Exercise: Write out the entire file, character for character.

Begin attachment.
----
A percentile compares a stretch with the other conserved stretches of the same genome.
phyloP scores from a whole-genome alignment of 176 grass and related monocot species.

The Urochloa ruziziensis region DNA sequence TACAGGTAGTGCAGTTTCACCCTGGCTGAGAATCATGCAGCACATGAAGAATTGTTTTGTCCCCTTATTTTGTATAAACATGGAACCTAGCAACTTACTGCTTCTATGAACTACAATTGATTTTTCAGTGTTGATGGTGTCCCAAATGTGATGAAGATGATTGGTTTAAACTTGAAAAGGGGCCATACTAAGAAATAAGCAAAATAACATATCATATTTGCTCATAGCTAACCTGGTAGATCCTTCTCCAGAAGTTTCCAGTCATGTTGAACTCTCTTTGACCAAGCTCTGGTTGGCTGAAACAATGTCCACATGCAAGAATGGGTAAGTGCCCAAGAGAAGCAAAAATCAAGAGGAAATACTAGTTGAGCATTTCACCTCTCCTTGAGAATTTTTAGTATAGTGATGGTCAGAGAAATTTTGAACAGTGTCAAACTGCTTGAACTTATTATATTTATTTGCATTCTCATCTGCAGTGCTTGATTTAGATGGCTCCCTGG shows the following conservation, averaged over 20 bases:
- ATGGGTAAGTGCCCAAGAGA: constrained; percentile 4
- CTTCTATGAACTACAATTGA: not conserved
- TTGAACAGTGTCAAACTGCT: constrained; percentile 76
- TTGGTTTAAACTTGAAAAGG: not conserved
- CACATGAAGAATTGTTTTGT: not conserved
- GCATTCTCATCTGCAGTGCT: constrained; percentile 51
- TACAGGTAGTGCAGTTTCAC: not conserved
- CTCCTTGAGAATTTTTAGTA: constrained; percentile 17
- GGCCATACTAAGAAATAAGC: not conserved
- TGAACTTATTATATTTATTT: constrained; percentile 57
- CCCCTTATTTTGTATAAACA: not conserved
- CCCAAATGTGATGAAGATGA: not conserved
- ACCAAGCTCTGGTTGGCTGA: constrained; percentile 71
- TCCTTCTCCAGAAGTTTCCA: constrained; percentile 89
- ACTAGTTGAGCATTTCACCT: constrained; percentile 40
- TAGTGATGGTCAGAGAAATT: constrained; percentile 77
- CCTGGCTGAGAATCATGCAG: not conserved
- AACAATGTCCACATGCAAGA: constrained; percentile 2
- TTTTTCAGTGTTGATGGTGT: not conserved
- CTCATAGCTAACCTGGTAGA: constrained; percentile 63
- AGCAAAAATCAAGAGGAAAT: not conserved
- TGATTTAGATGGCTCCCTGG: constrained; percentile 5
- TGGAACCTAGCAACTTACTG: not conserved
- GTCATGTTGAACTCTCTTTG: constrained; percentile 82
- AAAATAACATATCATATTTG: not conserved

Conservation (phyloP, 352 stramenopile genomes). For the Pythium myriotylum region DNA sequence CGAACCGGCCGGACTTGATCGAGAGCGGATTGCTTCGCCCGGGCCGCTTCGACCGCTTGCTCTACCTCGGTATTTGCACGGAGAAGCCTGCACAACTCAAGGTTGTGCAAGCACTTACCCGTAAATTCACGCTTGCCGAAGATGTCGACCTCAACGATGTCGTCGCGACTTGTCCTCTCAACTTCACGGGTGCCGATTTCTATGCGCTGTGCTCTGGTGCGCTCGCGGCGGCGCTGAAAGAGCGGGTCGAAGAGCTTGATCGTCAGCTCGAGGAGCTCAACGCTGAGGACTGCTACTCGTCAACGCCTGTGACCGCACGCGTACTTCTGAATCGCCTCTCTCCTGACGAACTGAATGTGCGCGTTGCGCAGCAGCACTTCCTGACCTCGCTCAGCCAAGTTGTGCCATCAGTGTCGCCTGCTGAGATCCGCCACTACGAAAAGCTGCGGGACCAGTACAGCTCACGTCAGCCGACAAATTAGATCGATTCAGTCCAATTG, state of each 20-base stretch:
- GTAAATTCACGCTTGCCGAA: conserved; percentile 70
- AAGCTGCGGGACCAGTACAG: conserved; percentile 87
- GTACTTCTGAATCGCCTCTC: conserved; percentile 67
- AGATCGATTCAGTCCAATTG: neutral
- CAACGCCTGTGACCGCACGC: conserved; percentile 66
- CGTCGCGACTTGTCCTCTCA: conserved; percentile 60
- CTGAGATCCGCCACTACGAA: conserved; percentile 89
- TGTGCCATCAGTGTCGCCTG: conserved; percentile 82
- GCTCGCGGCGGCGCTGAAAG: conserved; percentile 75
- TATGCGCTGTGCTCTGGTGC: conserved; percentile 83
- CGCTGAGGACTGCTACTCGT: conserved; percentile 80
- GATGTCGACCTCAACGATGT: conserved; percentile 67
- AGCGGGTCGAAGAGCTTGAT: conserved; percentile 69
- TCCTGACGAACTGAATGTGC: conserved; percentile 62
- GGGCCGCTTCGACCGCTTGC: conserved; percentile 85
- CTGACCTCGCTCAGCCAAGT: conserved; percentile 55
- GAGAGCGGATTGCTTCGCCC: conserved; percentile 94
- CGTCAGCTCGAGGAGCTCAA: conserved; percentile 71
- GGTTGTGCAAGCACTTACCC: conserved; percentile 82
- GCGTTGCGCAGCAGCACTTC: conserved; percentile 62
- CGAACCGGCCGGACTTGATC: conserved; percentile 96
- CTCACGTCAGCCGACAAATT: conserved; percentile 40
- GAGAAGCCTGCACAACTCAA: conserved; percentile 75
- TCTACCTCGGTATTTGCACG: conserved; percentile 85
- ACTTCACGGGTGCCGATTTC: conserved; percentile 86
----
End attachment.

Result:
A percentile compares a stretch with the other conserved stretches of the same genome.
phyloP scores from a whole-genome alignment of 176 grass and related monocot species.

The Urochloa ruziziensis region DNA sequence TACAGGTAGTGCAGTTTCACCCTGGCTGAGAATCATGCAGCACATGAAGAATTGTTTTGTCCCCTTATTTTGTATAAACATGGAACCTAGCAACTTACTGCTTCTATGAACTACAATTGATTTTTCAGTGTTGATGGTGTCCCAAATGTGATGAAGATGATTGGTTTAAACTTGAAAAGGGGCCATACTAAGAAATAAGCAAAATAACATATCATATTTGCTCATAGCTAACCTGGTAGATCCTTCTCCAGAAGTTTCCAGTCATGTTGAACTCTCTTTGACCAAGCTCTGGTTGGCTGAAACAATGTCCACATGCAAGAATGGGTAAGTGCCCAAGAGAAGCAAAAATCAAGAGGAAATACTAGTTGAGCATTTCACCTCTCCTTGAGAATTTTTAGTATAGTGATGGTCAGAGAAATTTTGAACAGTGTCAAACTGCTTGAACTTATTATATTTATTTGCATTCTCATCTGCAGTGCTTGATTTAGATGGCTCCCTGG shows the following conservation, averaged over 20 bases:
- ATGGGTAAGTGCCCAAGAGA: constrained; percentile 4
- CTTCTATGAACTACAATTGA: not conserved
- TTGAACAGTGTCAAACTGCT: constrained; percentile 76
- TTGGTTTAAACTTGAAAAGG: not conserved
- CACATGAAGAATTGTTTTGT: not conserved
- GCATTCTCATCTGCAGTGCT: constrained; percentile 51
- TACAGGTAGTGCAGTTTCAC: not conserved
- CTCCTTGAGAATTTTTAGTA: constrained; percentile 17
- GGCCATACTAAGAAATAAGC: not conserved
- TGAACTTATTATATTTATTT: constrained; percentile 57
- CCCCTTATTTTGTATAAACA: not conserved
- CCCAAATGTGATGAAGATGA: not conserved
- ACCAAGCTCTGGTTGGCTGA: constrained; percentile 71
- TCCTTCTCCAGAAGTTTCCA: constrained; percentile 89
- ACTAGTTGAGCATTTCACCT: constrained; percentile 40
- TAGTGATGGTCAGAGAAATT: constrained; percentile 77
- CCTGGCTGAGAATCATGCAG: not conserved
- AACAATGTCCACATGCAAGA: constrained; percentile 2
- TTTTTCAGTGTTGATGGTGT: not conserved
- CTCATAGCTAACCTGGTAGA: constrained; percentile 63
- AGCAAAAATCAAGAGGAAAT: not conserved
- TGATTTAGATGGCTCCCTGG: constrained; percentile 5
- TGGAACCTAGCAACTTACTG: not conserved
- GTCATGTTGAACTCTCTTTG: constrained; percentile 82
- AAAATAACATATCATATTTG: not conserved

Conservation (phyloP, 352 stramenopile genomes). For the Pythium myriotylum region DNA sequence CGAACCGGCCGGACTTGATCGAGAGCGGATTGCTTCGCCCGGGCCGCTTCGACCGCTTGCTCTACCTCGGTATTTGCACGGAGAAGCCTGCACAACTCAAGGTTGTGCAAGCACTTACCCGTAAATTCACGCTTGCCGAAGATGTCGACCTCAACGATGTCGTCGCGACTTGTCCTCTCAACTTCACGGGTGCCGATTTCTATGCGCTGTGCTCTGGTGCGCTCGCGGCGGCGCTGAAAGAGCGGGTCGAAGAGCTTGATCGTCAGCTCGAGGAGCTCAACGCTGAGGACTGCTACTCGTCAACGCCTGTGACCGCACGCGTACTTCTGAATCGCCTCTCTCCTGACGAACTGAATGTGCGCGTTGCGCAGCAGCACTTCCTGACCTCGCTCAGCCAAGTTGTGCCATCAGTGTCGCCTGCTGAGATCCGCCACTACGAAAAGCTGCGGGACCAGTACAGCTCACGTCAGCCGACAAATTAGATCGATTCAGTCCAATTG, state of each 20-base stretch:
- GTAAATTCACGCTTGCCGAA: conserved; percentile 70
- AAGCTGCGGGACCAGTACAG: conserved; percentile 87
- GTACTTCTGAATCGCCTCTC: conserved; percentile 67
- AGATCGATTCAGTCCAATTG: neutral
- CAACGCCTGTGACCGCACGC: conserved; percentile 66
- CGTCGCGACTTGTCCTCTCA: conserved; percentile 60
- CTGAGATCCGCCACTACGAA: conserved; percentile 89
- TGTGCCATCAGTGTCGCCTG: conserved; percentile 82
- GCTCGCGGCGGCGCTGAAAG: conserved; percentile 75
- TATGCGCTGTGCTCTGGTGC: conserved; percentile 83
- CGCTGAGGACTGCTACTCGT: conserved; percentile 80
- GATGTCGACCTCAACGATGT: conserved; percentile 67
- AGCGGGTCGAAGAGCTTGAT: conserved; percentile 69
- TCCTGACGAACTGAATGTGC: conserved; percentile 62
- GGGCCGCTTCGACCGCTTGC: conserved; percentile 85
- CTGACCTCGCTCAGCCAAGT: conserved; percentile 55
- GAGAGCGGATTGCTTCGCCC: conserved; percentile 94
- CGTCAGCTCGAGGAGCTCAA: conserved; percentile 71
- GGTTGTGCAAGCACTTACCC: conserved; percentile 82
- GCGTTGCGCAGCAGCACTTC: conserved; percentile 62
- CGAACCGGCCGGACTTGATC: conserved; percentile 96
- CTCACGTCAGCCGACAAATT: conserved; percentile 40
- GAGAAGCCTGCACAACTCAA: conserved; percentile 75
- TCTACCTCGGTATTTGCACG: conserved; percentile 85
- ACTTCACGGGTGCCGATTTC: conserved; percentile 86